The “Sticky Note” approach to LeanKit’s Lean-Agile Project Management Software
December 3, 2014 / Share:
Project management is an integral part of any thriving business, and dozens of online solutions exist to help a wide range of industries and companies. LeanKit, based in Franklin, TN, aims to be one of the most adaptable.
Co-founders Daniel Norton and Jon Terry remember vividly LeanKit’s lean beginnings. Their inspiration came from the scheduling system known as “Kanban” — which forms the foundation for LeanKit’s mass adaptability and broad usefulness.
Understanding LeanKit means understanding the Kanban process. Those in IT or project management sometimes compare and contrast Kanban to “scrum” project development. Terry, who served as a trained project manager for several years before Leankit, made the comparison:
“Scrum is doing particular things because those things will make a drastic change. Kanban is about visualizing in order to understand what’s really going on and then gradually change.”
Prior to LeanKit’s becoming a business in 2011, Norton and now LeanKit CEO Chris Hefley were working apart from each other, but both had “caught on to this Kanban idea.” hey were using physical versions of what they would later digitize in LeanKit. In other words, they’d haul Kanban boards covered with sticky notes from one meeting to the next. Hefley would often take pictures of their physical Kanban board with his iPhone and email them to people to show his team’s progress.
Unfortunately, this process had certain limitations — namely, sticky notes kept falling off. In 2009, these problems served as inspiration to transform their idea into an online project management software business. Since its public debut in 2012, LeanKit has “been growing nicely over the last few years.” Currently, they have about 55 employees on staff.
In many ways, LeanKit isn’t fully explained until it’s seen. The platform is a highly visual representation of process management, and Terry offers a prime example of how its visual nature immediately helps identify the efficiencies and challenges of a process:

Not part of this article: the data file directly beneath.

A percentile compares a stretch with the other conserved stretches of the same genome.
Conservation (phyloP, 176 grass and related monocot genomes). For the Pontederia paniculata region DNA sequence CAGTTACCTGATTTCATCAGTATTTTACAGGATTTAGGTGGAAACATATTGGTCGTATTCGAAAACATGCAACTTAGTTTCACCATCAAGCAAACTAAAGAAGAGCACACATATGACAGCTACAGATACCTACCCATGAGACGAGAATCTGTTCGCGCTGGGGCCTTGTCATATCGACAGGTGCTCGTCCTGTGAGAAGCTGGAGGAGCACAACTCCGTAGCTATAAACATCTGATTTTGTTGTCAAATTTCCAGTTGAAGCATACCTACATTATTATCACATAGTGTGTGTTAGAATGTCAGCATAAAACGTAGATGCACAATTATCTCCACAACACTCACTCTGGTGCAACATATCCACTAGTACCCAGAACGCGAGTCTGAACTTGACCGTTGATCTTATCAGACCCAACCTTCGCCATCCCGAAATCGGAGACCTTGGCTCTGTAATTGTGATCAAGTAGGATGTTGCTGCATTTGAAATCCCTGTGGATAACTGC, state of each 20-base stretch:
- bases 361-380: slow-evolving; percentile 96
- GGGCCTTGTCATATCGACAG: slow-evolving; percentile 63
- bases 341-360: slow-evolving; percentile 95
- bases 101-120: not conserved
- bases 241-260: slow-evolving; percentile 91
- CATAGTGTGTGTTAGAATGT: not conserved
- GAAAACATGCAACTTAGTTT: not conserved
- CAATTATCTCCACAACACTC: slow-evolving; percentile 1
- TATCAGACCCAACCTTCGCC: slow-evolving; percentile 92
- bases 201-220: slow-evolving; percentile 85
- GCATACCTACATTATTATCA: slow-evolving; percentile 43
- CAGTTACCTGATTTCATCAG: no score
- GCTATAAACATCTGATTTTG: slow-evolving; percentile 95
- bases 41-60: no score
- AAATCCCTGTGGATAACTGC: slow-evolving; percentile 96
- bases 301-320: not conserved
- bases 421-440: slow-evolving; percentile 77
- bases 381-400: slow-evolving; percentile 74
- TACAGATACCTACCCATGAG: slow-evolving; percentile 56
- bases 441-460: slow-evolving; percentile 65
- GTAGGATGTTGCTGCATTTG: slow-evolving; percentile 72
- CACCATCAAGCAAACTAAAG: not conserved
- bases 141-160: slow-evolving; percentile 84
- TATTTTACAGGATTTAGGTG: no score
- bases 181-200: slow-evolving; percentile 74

“A Kanban board flows left to right, so if green cards are good and I see lots of them and they’re at the right-hand side of the board, we’re very happy [because] things are going great. Red usually means bad, and if there’s a whole lot of red cards stacked up in a lane in the middle, this is bad.”
“In Kanban, [as a project manager] I can walk around and quickly identify the teams that are doing great. I can walk over and pat them on the back and say, ‘Keep up the good work.’ And I can very quickly walk around and see what teams are struggling, and I can see where they are struggling, and I can offer help.”
The four founders of LeanKit created the company because they saw how Kanban project management could help companies just like theirs. In fact, they use LeanKit every day to continue evolving and improving the software behind it.
To learn more about Kanban and how LeanKit might be the project management tool that will help uncork your company’s bottlenecks, visit LeanKit.com. The company also offers a free ebook “Kanban Roadmap: How to Get Started in 5 Steps” in exchange for an email address. Interview conducted by Clark Buckner.